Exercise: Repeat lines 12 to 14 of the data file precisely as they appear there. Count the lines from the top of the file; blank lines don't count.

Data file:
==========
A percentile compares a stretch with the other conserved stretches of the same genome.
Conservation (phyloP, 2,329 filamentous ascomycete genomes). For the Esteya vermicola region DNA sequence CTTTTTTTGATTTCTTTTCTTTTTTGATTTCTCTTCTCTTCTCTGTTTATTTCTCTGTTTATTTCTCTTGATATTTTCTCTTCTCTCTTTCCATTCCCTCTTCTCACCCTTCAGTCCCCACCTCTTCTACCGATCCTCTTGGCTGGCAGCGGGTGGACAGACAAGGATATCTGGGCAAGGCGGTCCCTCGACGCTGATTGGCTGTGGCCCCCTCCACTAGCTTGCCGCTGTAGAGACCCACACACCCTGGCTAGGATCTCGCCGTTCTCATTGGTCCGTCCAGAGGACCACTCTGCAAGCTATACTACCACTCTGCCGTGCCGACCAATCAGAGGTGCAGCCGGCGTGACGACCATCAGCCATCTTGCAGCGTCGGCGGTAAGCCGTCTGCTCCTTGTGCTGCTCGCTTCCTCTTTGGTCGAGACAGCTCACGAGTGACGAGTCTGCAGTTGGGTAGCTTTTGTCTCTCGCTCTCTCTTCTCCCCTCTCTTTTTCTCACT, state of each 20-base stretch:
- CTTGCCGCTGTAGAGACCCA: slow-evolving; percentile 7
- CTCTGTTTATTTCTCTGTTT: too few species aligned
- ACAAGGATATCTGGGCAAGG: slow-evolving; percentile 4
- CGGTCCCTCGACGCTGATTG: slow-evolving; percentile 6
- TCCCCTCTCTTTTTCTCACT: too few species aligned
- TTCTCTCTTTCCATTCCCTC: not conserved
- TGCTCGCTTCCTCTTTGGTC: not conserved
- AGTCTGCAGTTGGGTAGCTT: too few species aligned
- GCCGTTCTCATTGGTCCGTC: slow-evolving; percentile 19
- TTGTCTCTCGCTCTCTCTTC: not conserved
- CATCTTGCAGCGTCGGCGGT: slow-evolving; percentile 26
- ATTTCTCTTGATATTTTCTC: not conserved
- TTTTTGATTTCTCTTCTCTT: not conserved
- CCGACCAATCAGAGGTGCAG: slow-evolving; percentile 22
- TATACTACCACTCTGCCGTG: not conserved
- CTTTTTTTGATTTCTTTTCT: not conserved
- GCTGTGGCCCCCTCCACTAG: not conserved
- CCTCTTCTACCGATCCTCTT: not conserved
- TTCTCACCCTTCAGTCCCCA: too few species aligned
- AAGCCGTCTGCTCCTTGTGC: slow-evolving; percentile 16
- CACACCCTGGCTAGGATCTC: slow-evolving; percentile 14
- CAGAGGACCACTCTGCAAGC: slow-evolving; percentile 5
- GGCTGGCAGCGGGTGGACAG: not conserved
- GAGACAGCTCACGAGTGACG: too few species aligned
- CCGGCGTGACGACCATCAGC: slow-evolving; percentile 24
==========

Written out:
- TTGTCTCTCGCTCTCTCTTC: not conserved
- CATCTTGCAGCGTCGGCGGT: slow-evolving; percentile 26
- ATTTCTCTTGATATTTTCTC: not conserved